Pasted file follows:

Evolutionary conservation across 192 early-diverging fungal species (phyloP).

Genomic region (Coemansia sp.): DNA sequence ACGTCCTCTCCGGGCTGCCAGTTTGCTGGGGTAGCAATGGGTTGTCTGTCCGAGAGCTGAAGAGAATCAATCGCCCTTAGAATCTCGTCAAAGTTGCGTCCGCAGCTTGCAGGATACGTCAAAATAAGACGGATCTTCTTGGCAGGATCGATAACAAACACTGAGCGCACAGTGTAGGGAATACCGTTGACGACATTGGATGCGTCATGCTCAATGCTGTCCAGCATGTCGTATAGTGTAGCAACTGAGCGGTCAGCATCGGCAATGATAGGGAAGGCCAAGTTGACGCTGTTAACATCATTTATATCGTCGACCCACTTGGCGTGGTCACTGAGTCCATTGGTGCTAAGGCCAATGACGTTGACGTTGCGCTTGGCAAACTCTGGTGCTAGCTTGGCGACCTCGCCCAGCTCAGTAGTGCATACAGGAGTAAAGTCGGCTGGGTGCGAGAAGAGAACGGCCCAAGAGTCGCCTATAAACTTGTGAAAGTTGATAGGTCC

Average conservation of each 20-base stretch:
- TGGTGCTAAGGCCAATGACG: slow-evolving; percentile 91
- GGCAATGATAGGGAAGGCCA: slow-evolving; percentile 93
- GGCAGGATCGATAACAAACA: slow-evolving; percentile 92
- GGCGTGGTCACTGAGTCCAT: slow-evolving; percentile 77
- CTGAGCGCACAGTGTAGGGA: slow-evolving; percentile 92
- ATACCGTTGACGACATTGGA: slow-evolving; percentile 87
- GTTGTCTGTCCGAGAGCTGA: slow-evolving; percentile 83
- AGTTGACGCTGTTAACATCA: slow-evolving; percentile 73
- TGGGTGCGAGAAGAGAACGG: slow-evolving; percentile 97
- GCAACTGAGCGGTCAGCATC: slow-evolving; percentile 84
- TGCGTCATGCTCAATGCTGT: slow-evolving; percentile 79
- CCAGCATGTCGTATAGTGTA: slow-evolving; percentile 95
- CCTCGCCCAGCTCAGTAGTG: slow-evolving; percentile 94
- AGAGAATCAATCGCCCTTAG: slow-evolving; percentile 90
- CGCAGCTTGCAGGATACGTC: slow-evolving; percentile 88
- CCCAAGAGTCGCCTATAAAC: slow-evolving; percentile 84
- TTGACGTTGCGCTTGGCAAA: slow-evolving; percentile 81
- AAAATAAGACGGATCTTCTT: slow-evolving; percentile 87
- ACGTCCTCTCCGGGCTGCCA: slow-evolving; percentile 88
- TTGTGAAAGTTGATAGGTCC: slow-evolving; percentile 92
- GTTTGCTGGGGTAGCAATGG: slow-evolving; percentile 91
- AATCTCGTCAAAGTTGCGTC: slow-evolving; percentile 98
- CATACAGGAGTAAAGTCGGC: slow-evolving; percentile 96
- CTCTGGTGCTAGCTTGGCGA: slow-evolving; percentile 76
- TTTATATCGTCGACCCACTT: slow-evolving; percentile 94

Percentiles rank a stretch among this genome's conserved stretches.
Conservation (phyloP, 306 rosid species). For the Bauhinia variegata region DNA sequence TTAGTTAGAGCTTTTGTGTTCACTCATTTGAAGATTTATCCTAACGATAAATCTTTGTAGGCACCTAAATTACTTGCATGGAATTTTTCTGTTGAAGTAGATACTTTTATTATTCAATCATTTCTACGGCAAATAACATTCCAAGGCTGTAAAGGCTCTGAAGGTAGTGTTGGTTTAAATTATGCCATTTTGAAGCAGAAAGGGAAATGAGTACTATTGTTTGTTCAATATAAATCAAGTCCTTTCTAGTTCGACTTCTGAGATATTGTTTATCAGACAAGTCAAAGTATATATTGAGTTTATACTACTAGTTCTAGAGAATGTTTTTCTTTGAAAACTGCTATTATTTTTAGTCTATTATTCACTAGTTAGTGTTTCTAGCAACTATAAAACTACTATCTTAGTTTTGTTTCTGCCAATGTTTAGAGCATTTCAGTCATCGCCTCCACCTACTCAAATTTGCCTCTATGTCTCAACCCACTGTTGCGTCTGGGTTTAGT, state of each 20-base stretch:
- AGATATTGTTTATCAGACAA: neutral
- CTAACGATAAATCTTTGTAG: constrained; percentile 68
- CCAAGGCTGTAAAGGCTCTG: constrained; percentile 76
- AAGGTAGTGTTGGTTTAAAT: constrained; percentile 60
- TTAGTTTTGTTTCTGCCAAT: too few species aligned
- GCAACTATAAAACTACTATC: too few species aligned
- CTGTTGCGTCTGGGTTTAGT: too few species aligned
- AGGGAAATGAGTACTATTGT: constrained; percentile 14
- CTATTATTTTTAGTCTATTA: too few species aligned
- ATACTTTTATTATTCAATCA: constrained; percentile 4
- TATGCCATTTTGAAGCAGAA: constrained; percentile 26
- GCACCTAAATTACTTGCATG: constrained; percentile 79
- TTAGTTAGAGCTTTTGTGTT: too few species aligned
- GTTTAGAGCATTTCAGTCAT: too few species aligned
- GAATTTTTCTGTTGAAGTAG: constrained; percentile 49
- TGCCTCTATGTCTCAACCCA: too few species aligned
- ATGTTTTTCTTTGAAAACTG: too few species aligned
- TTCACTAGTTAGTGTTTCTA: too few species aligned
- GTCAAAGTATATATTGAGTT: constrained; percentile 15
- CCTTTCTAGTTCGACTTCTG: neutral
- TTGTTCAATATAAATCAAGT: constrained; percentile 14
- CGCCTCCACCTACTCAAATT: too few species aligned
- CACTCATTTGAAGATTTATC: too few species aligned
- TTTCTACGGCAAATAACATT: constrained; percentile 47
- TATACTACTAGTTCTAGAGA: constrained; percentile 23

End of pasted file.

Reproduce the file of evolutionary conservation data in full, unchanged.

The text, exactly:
Evolutionary conservation across 192 early-diverging fungal species (phyloP).

Genomic region (Coemansia sp.): DNA sequence ACGTCCTCTCCGGGCTGCCAGTTTGCTGGGGTAGCAATGGGTTGTCTGTCCGAGAGCTGAAGAGAATCAATCGCCCTTAGAATCTCGTCAAAGTTGCGTCCGCAGCTTGCAGGATACGTCAAAATAAGACGGATCTTCTTGGCAGGATCGATAACAAACACTGAGCGCACAGTGTAGGGAATACCGTTGACGACATTGGATGCGTCATGCTCAATGCTGTCCAGCATGTCGTATAGTGTAGCAACTGAGCGGTCAGCATCGGCAATGATAGGGAAGGCCAAGTTGACGCTGTTAACATCATTTATATCGTCGACCCACTTGGCGTGGTCACTGAGTCCATTGGTGCTAAGGCCAATGACGTTGACGTTGCGCTTGGCAAACTCTGGTGCTAGCTTGGCGACCTCGCCCAGCTCAGTAGTGCATACAGGAGTAAAGTCGGCTGGGTGCGAGAAGAGAACGGCCCAAGAGTCGCCTATAAACTTGTGAAAGTTGATAGGTCC

Average conservation of each 20-base stretch:
- TGGTGCTAAGGCCAATGACG: slow-evolving; percentile 91
- GGCAATGATAGGGAAGGCCA: slow-evolving; percentile 93
- GGCAGGATCGATAACAAACA: slow-evolving; percentile 92
- GGCGTGGTCACTGAGTCCAT: slow-evolving; percentile 77
- CTGAGCGCACAGTGTAGGGA: slow-evolving; percentile 92
- ATACCGTTGACGACATTGGA: slow-evolving; percentile 87
- GTTGTCTGTCCGAGAGCTGA: slow-evolving; percentile 83
- AGTTGACGCTGTTAACATCA: slow-evolving; percentile 73
- TGGGTGCGAGAAGAGAACGG: slow-evolving; percentile 97
- GCAACTGAGCGGTCAGCATC: slow-evolving; percentile 84
- TGCGTCATGCTCAATGCTGT: slow-evolving; percentile 79
- CCAGCATGTCGTATAGTGTA: slow-evolving; percentile 95
- CCTCGCCCAGCTCAGTAGTG: slow-evolving; percentile 94
- AGAGAATCAATCGCCCTTAG: slow-evolving; percentile 90
- CGCAGCTTGCAGGATACGTC: slow-evolving; percentile 88
- CCCAAGAGTCGCCTATAAAC: slow-evolving; percentile 84
- TTGACGTTGCGCTTGGCAAA: slow-evolving; percentile 81
- AAAATAAGACGGATCTTCTT: slow-evolving; percentile 87
- ACGTCCTCTCCGGGCTGCCA: slow-evolving; percentile 88
- TTGTGAAAGTTGATAGGTCC: slow-evolving; percentile 92
- GTTTGCTGGGGTAGCAATGG: slow-evolving; percentile 91
- AATCTCGTCAAAGTTGCGTC: slow-evolving; percentile 98
- CATACAGGAGTAAAGTCGGC: slow-evolving; percentile 96
- CTCTGGTGCTAGCTTGGCGA: slow-evolving; percentile 76
- TTTATATCGTCGACCCACTT: slow-evolving; percentile 94

Percentiles rank a stretch among this genome's conserved stretches.
Conservation (phyloP, 306 rosid species). For the Bauhinia variegata region DNA sequence TTAGTTAGAGCTTTTGTGTTCACTCATTTGAAGATTTATCCTAACGATAAATCTTTGTAGGCACCTAAATTACTTGCATGGAATTTTTCTGTTGAAGTAGATACTTTTATTATTCAATCATTTCTACGGCAAATAACATTCCAAGGCTGTAAAGGCTCTGAAGGTAGTGTTGGTTTAAATTATGCCATTTTGAAGCAGAAAGGGAAATGAGTACTATTGTTTGTTCAATATAAATCAAGTCCTTTCTAGTTCGACTTCTGAGATATTGTTTATCAGACAAGTCAAAGTATATATTGAGTTTATACTACTAGTTCTAGAGAATGTTTTTCTTTGAAAACTGCTATTATTTTTAGTCTATTATTCACTAGTTAGTGTTTCTAGCAACTATAAAACTACTATCTTAGTTTTGTTTCTGCCAATGTTTAGAGCATTTCAGTCATCGCCTCCACCTACTCAAATTTGCCTCTATGTCTCAACCCACTGTTGCGTCTGGGTTTAGT, state of each 20-base stretch:
- AGATATTGTTTATCAGACAA: neutral
- CTAACGATAAATCTTTGTAG: constrained; percentile 68
- CCAAGGCTGTAAAGGCTCTG: constrained; percentile 76
- AAGGTAGTGTTGGTTTAAAT: constrained; percentile 60
- TTAGTTTTGTTTCTGCCAAT: too few species aligned
- GCAACTATAAAACTACTATC: too few species aligned
- CTGTTGCGTCTGGGTTTAGT: too few species aligned
- AGGGAAATGAGTACTATTGT: constrained; percentile 14
- CTATTATTTTTAGTCTATTA: too few species aligned
- ATACTTTTATTATTCAATCA: constrained; percentile 4
- TATGCCATTTTGAAGCAGAA: constrained; percentile 26
- GCACCTAAATTACTTGCATG: constrained; percentile 79
- TTAGTTAGAGCTTTTGTGTT: too few species aligned
- GTTTAGAGCATTTCAGTCAT: too few species aligned
- GAATTTTTCTGTTGAAGTAG: constrained; percentile 49
- TGCCTCTATGTCTCAACCCA: too few species aligned
- ATGTTTTTCTTTGAAAACTG: too few species aligned
- TTCACTAGTTAGTGTTTCTA: too few species aligned
- GTCAAAGTATATATTGAGTT: constrained; percentile 15
- CCTTTCTAGTTCGACTTCTG: neutral
- TTGTTCAATATAAATCAAGT: constrained; percentile 14
- CGCCTCCACCTACTCAAATT: too few species aligned
- CACTCATTTGAAGATTTATC: too few species aligned
- TTTCTACGGCAAATAACATT: constrained; percentile 47
- TATACTACTAGTTCTAGAGA: constrained; percentile 23